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Introduction to Clustering Procedures |

You can use SAS clustering procedures to cluster the observations or the variables in a SAS data set. Both hierarchical and disjoint clusters can be obtained. Only numeric variables can be analyzed directly by the procedures, although the %DISTANCE macro can compute a distance matrix using character or numeric variables.

The purpose of cluster analysis is to place objects
into groups or clusters suggested by the data, not
defined a priori, such that objects in a given cluster
tend to be similar to each other in some sense, and
objects in different clusters tend to be dissimilar.
You can also use cluster analysis for summarizing data rather than
for finding "natural" or "real" clusters; this use
of clustering is sometimes called *dissection* (Everitt 1980).

Any generalization about cluster analysis must be vague because a vast number of clustering methods have been developed in several different fields, with different definitions of clusters and similarity among objects. The variety of clustering techniques is reflected by the variety of terms used for cluster analysis: botryology, classification, clumping, competitive learning, morphometrics, nosography, nosology, numerical taxonomy, partitioning, Q-analysis, systematics, taximetrics, taxonorics, typology, unsupervised pattern recognition, vector quantization, and winner-take-all learning. Good (1977) has also suggested aciniformics and agminatics.

Several types of clusters are possible:

- Disjoint clusters place each object in one and only one cluster.
- Hierarchical clusters are organized so that one cluster may be entirely contained within another cluster, but no other kind of overlap between clusters is allowed.
- Overlapping clusters can be constrained to limit the number of objects that belong simultaneously to two clusters, or they can be unconstrained, allowing any degree of overlap in cluster membership.
- Fuzzy clusters are defined by a probability or grade of membership of each object in each cluster. Fuzzy clusters can be disjoint, hierarchical, or overlapping.

The data representations of objects to be clustered also take many forms. The most common are

- a square distance or similarity matrix, in which both rows and columns correspond to the objects to be clustered. A correlation matrix is an example of a similarity matrix.
- a coordinate matrix, in which the rows are observations and the columns are variables, as in the usual SAS multivariate data set. The observations, the variables, or both may be clustered.

- CLUSTER
- performs hierarchical clustering of observations using eleven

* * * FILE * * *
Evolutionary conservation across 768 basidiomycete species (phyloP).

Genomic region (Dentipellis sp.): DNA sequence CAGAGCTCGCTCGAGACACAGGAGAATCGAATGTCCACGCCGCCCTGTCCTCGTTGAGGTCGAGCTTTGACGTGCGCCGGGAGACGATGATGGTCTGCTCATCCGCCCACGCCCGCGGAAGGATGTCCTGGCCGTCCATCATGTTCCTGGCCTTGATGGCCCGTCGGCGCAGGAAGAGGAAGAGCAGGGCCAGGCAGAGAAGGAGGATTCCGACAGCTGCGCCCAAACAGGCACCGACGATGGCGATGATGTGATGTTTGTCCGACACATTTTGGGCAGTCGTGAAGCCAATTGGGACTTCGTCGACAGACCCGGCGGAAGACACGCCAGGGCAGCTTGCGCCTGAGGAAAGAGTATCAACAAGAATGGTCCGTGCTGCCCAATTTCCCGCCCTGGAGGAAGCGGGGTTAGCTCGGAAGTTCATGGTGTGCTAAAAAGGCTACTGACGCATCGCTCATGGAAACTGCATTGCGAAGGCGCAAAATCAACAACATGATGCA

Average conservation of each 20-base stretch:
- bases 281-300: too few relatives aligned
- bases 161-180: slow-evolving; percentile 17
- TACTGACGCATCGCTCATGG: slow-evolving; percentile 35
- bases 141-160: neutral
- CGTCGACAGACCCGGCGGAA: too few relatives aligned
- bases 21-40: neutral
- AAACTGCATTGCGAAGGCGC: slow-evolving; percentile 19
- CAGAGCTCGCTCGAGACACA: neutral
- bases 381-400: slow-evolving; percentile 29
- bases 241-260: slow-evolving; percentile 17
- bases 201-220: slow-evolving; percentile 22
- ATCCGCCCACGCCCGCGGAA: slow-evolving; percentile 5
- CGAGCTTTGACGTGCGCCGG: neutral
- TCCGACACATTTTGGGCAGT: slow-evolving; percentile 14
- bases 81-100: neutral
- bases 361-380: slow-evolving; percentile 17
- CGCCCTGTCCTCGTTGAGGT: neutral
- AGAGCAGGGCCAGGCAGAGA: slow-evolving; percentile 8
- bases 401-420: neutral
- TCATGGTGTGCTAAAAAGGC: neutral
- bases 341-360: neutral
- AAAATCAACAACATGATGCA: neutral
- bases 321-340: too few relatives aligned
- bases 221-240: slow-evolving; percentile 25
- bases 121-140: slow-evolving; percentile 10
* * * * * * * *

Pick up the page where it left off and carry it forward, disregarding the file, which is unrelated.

agglomerative methods applied to coordinate data or distance data.
- FASTCLUS
- finds disjoint clusters of observations using
a
*k*-means method applied to coordinate data. PROC FASTCLUS is especially suitable for large data sets. - MODECLUS
- finds disjoint clusters of observations with coordinate
or distance data using nonparametric density estimation.
It can also perform approximate nonparametric
significance tests for the number of clusters.
- VARCLUS
- performs both hierarchical and disjoint clustering of
variables by oblique multiple-group component analysis.
- TREE
- draws tree diagrams, also called
*dendrograms*or*phenograms*, using output from the CLUSTER or VARCLUS procedures. PROC TREE can also create a data set indicating cluster membership at any specified level of the cluster tree.

The following procedures are useful for processing data prior to the actual cluster analysis:

- ACECLUS
- attempts to estimate the pooled within-cluster
covariance matrix from coordinate data without
knowledge of the number or the membership of the
clusters (Art, Gnanadesikan, and Kettenring 1982).
PROC ACECLUS outputs a data set containing canonical
variable scores to be used in the cluster analysis proper.
- PRINCOMP
- performs a principal component analysis
and outputs principal component scores.
- STDIZE
- standardizes variables using any of a variety of location and scale
measures, including mean and standard deviation, minimum and range,
median and absolute deviation from the median, various
*m*estimators and*a*estimators, and some scale estimators designed specifically for cluster analysis.

Massart and Kaufman (1983) is the best elementary introduction to cluster analysis. Other important texts are Anderberg (1973), Sneath and Sokal (1973), Duran and Odell (1974), Hartigan (1975), Titterington, Smith, and Makov (1985), McLachlan and Basford (1988), and Kaufmann and Rousseeuw (1990). Hartigan (1975) and Spath (1980) give numerous FORTRAN programs for clustering. Any prospective user of cluster analysis should study the Monte Carlo results of Milligan (1980), Milligan and Cooper (1985), and Cooper and Milligan (1984). Important references on the statistical aspects of clustering include MacQueen (1967), Wolfe (1970), Scott and Symons (1971), Hartigan (1977; 1978; 1981; 1985), Symons (1981), Everitt (1981), Sarle (1983), Bock (1985), and Thode et al. (1988). Bayesian methods have important advantages over maximum likelihood; refer to Binder (1978; 1981), Banfield and Raftery (1993), and Bensmail et al, (1997). For fuzzy clustering, refer to Bezdek (1981) and Bezdek and Pal (1992). The signal-processing perspective is provided by Gersho and Gray (1992). Refer to Blashfield and Aldenderfer (1978) for a discussion of the fragmented state of the literature on cluster analysis.

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